Archives For people before profit

Astute assessments about the West’s dangerous over-dependency on China have been present in news feeds for weeks. As many financial sections of mainstream media will attest to, concerns over products and services, have alerted people, and corporations to an addiction that few, outside China’s industrial matrix, could see before the tragedy of Wuhan.

Setting aside any questionable theories about the ruling Communist regime, and their possible entrapment, the dependency is alarming. Many Western companies have either willingly, or through unbalanced quid-pro-quo deals, positioned themselves so heavily in China, that if China falls, so will they. Many appear to have fallen victim to the folly of placing every egg in one industrial basket. With the Wuhan tragedy and the outbreak of the Coronavirus, gold-fever in China has come to a spine jarring halt, replaced with a fever of a more deadly kind.

Western companies aren’t the only ones waking up to what looks a lot like a co-dependent relationship, with the Chinese political elite holding the balance of power. Australian Unis are losing money because of a high dependency on Chinese student enrolments. So they’re side-stepping Scott Morrison’s travel ban by using a loop-hole, providing grants of up to $7,500 for Chinese students to use a third-party country to enter Australia. However, according to a report in The Australian, some of those students are ignoring quarantine guidelines & are cashing in on an exotic holiday instead.

While it’s not up to us to tell someone how to spend money they’ve been gifted, it is up to us to question how Australian Universities can justify inviting potential economic disaster, in the hopes of avoiding what they see as a potential economic disaster.

As with many co-dependent relationships, when the person with the power breaks away, threatens to, or is removed, anxiety, irrational behavior, insecurity, sometimes violence and panic manifest itself in the person who had little to no power in that relationship.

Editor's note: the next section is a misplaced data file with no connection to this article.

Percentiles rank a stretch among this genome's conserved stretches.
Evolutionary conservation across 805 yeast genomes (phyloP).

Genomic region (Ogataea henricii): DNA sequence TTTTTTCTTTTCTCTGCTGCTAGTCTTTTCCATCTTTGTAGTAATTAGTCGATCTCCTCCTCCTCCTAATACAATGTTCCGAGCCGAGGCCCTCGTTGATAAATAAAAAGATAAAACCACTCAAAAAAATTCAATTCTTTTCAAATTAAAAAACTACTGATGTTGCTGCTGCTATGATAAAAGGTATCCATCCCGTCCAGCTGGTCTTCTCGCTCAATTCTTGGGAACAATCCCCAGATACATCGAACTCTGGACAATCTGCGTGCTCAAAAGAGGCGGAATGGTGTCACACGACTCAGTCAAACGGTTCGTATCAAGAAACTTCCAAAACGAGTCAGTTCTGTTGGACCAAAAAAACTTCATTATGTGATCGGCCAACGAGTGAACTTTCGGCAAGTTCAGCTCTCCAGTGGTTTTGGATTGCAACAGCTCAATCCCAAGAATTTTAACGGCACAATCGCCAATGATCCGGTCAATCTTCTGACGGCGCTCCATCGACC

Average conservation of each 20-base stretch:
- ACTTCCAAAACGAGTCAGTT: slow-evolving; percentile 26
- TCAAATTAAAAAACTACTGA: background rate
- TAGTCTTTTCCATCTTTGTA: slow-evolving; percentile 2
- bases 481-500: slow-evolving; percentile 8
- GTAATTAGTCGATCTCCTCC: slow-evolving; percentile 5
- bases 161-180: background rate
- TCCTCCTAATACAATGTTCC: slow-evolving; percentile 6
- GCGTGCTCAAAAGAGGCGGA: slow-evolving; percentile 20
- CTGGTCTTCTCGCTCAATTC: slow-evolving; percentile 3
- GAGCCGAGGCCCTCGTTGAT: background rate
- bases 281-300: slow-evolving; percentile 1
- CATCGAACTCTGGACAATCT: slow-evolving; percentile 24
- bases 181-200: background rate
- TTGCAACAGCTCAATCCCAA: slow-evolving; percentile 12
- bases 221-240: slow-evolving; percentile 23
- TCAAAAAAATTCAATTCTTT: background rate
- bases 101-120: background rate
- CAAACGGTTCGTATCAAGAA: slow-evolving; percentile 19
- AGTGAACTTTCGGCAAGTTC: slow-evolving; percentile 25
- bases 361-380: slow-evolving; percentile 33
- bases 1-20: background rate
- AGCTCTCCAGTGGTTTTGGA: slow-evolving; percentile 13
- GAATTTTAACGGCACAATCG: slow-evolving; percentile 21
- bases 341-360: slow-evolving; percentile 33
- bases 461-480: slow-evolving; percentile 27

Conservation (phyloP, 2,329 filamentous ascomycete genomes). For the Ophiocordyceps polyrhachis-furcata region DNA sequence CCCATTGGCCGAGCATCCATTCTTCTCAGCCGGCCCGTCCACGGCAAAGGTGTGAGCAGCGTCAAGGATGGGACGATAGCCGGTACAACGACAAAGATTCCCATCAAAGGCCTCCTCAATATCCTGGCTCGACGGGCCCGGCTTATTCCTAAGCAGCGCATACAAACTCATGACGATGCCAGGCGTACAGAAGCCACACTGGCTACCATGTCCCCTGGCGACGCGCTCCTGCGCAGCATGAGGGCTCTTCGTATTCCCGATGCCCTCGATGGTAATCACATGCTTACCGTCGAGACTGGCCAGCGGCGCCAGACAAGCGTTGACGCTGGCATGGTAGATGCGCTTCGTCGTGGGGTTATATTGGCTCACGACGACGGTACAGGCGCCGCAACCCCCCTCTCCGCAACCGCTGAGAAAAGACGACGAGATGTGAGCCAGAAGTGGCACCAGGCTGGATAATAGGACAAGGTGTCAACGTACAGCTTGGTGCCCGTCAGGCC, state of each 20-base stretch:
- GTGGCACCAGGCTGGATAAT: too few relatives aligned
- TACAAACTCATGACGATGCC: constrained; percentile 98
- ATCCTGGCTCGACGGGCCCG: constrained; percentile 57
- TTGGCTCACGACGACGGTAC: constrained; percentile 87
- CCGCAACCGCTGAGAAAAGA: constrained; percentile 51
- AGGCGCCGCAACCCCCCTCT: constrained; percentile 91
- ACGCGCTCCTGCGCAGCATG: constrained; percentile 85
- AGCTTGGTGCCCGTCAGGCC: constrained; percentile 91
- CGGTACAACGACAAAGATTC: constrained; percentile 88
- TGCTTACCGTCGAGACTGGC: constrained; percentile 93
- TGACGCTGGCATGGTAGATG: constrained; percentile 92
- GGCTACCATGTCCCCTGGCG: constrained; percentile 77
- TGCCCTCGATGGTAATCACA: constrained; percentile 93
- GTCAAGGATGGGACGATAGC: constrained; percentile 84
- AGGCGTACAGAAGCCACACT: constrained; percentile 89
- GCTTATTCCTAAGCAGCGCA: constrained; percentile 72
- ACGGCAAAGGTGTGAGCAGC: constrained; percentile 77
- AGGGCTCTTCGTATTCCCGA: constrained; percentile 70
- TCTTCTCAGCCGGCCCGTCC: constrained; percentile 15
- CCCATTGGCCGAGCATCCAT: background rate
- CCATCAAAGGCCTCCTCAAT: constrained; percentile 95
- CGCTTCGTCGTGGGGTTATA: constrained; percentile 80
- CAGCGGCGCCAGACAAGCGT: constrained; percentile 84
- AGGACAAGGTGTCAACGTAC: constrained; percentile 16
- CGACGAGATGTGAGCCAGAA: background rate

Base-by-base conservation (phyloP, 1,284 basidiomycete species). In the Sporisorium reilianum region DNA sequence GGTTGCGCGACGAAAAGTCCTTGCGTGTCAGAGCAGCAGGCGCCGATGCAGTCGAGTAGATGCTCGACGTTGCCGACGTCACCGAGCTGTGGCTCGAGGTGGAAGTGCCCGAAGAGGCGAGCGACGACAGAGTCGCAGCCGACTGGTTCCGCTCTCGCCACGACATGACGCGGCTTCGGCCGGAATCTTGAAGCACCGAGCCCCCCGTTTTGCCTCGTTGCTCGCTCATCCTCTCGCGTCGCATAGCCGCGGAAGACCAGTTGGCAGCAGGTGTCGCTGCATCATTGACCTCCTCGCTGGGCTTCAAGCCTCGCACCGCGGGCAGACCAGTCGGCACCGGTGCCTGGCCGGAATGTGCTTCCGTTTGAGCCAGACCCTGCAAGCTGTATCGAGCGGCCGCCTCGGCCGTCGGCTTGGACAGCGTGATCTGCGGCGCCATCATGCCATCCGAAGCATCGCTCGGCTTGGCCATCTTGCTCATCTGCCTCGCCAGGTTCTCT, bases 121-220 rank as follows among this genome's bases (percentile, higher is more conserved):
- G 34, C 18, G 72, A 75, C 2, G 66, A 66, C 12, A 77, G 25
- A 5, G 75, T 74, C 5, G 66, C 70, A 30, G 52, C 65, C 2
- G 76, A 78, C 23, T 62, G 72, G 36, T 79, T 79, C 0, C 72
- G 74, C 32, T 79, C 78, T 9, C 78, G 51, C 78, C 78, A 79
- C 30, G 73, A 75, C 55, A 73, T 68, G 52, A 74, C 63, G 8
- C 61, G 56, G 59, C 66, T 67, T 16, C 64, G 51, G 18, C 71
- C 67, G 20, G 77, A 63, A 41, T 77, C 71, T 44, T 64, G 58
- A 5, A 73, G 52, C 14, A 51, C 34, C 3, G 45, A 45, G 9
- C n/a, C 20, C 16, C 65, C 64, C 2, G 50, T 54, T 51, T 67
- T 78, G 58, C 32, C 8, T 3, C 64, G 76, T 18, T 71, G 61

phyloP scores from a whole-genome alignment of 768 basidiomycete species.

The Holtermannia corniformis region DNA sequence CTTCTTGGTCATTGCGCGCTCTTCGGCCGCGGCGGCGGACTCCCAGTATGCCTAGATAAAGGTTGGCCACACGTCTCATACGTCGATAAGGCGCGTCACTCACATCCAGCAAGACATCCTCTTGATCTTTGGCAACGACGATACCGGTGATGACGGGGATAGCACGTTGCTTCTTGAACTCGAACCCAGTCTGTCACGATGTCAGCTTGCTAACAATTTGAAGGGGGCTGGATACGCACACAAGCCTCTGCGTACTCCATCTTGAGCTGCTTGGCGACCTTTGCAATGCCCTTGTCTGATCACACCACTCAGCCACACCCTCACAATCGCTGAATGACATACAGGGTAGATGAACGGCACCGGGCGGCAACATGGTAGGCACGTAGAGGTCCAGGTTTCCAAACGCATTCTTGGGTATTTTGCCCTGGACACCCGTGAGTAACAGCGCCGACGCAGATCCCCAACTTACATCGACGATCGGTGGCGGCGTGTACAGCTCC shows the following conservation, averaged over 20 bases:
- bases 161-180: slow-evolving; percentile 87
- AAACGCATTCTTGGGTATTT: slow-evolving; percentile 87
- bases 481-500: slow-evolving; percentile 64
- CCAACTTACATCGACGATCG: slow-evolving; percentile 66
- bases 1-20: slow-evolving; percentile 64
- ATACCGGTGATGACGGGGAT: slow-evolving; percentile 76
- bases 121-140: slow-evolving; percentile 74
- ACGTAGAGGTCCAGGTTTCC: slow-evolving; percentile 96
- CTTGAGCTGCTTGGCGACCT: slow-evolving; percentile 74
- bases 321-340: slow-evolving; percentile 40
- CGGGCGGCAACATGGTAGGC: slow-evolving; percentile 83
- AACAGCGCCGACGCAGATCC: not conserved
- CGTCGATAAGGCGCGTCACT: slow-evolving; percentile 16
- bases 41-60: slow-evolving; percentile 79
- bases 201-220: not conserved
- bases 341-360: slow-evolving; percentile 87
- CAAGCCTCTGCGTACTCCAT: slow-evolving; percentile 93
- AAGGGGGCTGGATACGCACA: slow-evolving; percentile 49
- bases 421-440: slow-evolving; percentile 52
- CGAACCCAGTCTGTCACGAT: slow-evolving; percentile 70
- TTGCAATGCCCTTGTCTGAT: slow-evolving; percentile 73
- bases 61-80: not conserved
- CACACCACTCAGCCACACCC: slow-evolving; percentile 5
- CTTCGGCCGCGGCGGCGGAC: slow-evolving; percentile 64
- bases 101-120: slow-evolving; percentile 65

Australian universities side-stepping Morrison’s travel ban, looks more like irrational self-sabotage or self-harm; raising questions about whether this behavior confirms that a toxic co-dependency between China and the academy in Australia exists. Has the impact of the travel ban, or to be more precise, the Coronavirus, thrown Australian Universities so far off, that they’re now operating like the powerless person in a co-dependent relationship?

If not, then the only possible explanation for such recklessness is greed, and desperation because of an addiction to China that threatens the lifeblood of these institutions, perhaps even more than the virus itself. Side-stepping the travel ban is a band-aid, quick-fix, which risks creating a greater financial disaster should that virus shutdown the academy and the cities those institutions are located in.

In sum,

1. It could be said, that Australian universities side-stepping travel ban are potentially paying to import the coronavirus.

2. Australian universities who give Chinese Uni Students, up to $7,500 in grants, in order to side step the travel ban, are being mocked by students, who are using those funds for an exotic holiday, ignoring quarantine guidelines.

3. Those Universities could wind up financially worse off, if the Coronavirus Spreads around campuses, creating a financial disaster in an attempt to avoid a financial disaster.

4. Australian Unis who are far too dependent on Chinese student enrollments. Thus raising questions about the relationship between China – as hinted at by ASIO last week – and the Academy in Australia.

Far be it for me to condemn the chancellors running our higher institutions of learning. After all, they have my respect. I’ve graced their ancient hallways, and benefited from their tertiary wisdom. I love the academy, but find myself drawing closer and closer towards Dietrich Bonhoeffer’s conclusion, as the institution was being overrun by totalitarianism, ‘I can no longer believe in the University. In fact I never really believed in it.’[i]

It’s true that Universities are businesses, and they need to be free to balance services, and product with profit. However, for our places of higher learning to recklessly undermine a travel ban, and the protections it offers to their institutions and customers (including those Chinese students who were already here) is negligence. They are abdicating responsibility for the health and welfare of current students in order to feed a financial addiction that is in need of an intervention, not a band-aid that props up their bottom line.

Regardless of whether the motivator is greed, pride, wokeness or desperation, such recklessness from the academy poses a greater threat to the academy than the travel ban does.

Don’t let the claims that this side-stepping is a fight against racism, and xenophobia. Even if it was, it’d still look like they’re trying to keep their stats high on China’s oppressive C.C.P social credit score, than fighting the imagined oppression of Morrison’s responsible travel ban. Make no mistake, universities who are side-stepping the Coronavirus ban aren’t putting people before profit, they’re putting profit before people.


References (not otherwise linked):

[i] Bonhoeffer, D. London, 1933-1935, DBWE 13, p.217

First published on Caldron Pool, 4th March, 2020

Photo by Dimitri Karastelev on Unsplash

©Rod lampard, 2020